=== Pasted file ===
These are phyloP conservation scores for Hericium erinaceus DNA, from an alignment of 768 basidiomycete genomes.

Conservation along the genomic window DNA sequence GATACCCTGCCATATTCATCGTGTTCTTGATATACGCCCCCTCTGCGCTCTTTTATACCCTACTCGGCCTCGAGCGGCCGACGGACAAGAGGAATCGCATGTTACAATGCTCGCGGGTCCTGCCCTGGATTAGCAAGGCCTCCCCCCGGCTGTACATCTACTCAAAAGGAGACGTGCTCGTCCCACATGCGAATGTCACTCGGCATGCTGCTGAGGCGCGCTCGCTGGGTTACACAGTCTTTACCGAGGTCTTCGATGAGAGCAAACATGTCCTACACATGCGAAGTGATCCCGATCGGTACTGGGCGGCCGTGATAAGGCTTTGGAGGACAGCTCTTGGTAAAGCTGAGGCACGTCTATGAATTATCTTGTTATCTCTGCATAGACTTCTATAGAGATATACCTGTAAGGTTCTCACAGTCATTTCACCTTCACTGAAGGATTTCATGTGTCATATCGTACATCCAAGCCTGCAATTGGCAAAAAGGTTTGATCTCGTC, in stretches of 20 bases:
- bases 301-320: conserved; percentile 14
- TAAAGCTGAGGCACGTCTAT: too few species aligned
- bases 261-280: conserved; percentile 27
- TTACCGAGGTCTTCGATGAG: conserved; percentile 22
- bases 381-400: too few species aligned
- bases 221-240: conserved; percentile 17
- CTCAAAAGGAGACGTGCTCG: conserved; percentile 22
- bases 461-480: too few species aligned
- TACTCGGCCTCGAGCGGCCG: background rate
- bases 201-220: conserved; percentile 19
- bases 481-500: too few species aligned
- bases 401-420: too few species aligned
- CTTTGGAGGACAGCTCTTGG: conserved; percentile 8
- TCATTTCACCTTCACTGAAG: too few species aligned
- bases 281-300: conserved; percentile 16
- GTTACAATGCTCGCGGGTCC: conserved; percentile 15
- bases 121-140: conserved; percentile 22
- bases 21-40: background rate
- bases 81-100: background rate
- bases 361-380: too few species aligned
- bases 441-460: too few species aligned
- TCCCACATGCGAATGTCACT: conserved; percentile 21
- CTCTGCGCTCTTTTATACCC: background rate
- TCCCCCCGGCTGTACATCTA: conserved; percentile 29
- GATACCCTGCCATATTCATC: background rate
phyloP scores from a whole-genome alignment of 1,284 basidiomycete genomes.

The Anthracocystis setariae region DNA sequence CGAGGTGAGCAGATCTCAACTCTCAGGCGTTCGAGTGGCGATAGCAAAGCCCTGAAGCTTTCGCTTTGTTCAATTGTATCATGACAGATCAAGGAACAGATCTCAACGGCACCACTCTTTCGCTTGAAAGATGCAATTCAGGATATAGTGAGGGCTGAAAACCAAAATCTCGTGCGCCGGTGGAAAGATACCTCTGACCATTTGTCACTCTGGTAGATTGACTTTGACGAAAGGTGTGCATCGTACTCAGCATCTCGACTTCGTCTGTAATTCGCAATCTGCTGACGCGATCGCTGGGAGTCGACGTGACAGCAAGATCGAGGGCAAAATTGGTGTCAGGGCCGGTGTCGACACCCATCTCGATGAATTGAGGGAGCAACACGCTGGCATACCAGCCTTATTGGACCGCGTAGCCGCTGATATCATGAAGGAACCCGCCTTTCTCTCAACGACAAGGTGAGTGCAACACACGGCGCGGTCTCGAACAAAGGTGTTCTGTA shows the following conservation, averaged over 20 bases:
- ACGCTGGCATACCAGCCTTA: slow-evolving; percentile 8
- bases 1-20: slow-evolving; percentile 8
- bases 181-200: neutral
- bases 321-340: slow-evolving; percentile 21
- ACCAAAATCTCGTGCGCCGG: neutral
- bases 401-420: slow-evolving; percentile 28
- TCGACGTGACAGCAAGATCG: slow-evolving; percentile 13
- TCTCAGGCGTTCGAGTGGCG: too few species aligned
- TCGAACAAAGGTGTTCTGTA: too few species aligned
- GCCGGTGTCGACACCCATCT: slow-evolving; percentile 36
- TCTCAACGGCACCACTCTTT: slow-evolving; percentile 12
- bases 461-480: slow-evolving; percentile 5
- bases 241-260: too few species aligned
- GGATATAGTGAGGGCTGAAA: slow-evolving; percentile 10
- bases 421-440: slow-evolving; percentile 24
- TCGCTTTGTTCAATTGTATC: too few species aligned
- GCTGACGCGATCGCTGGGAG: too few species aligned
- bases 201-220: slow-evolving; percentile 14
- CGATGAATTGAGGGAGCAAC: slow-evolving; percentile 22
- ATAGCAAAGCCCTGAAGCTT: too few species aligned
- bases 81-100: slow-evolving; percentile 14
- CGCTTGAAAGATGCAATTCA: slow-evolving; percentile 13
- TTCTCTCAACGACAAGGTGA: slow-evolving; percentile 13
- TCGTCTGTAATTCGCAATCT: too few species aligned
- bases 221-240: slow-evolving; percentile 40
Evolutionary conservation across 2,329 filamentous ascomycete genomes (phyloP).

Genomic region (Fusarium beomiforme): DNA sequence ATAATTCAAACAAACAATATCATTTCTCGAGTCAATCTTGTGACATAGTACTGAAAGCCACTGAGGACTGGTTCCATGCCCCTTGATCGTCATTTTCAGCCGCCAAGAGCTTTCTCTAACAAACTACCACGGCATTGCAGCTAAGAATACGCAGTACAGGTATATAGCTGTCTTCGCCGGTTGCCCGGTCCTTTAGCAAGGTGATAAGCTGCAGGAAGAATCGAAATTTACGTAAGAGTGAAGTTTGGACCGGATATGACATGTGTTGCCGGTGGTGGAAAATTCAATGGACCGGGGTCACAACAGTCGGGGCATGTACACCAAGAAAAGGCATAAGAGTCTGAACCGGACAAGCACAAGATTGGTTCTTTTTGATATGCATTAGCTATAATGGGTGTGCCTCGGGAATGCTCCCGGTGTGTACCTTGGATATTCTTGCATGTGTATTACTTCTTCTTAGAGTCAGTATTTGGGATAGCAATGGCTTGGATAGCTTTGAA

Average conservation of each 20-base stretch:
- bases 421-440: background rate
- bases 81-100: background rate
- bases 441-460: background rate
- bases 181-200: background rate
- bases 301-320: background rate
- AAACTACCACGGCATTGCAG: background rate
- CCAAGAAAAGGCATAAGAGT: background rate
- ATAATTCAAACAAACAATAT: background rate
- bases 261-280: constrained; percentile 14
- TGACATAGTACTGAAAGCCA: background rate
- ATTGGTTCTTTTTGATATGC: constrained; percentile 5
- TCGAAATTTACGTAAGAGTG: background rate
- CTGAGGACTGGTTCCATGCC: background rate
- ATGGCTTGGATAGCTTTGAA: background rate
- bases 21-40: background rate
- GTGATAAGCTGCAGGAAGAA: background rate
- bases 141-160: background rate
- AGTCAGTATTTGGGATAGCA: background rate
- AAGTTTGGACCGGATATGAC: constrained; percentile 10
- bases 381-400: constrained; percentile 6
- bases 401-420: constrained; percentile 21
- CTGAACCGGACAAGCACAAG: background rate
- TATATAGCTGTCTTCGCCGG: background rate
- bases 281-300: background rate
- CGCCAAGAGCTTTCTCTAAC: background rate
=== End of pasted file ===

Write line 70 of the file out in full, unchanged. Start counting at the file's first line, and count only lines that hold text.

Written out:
- CTGAGGACTGGTTCCATGCC: background rate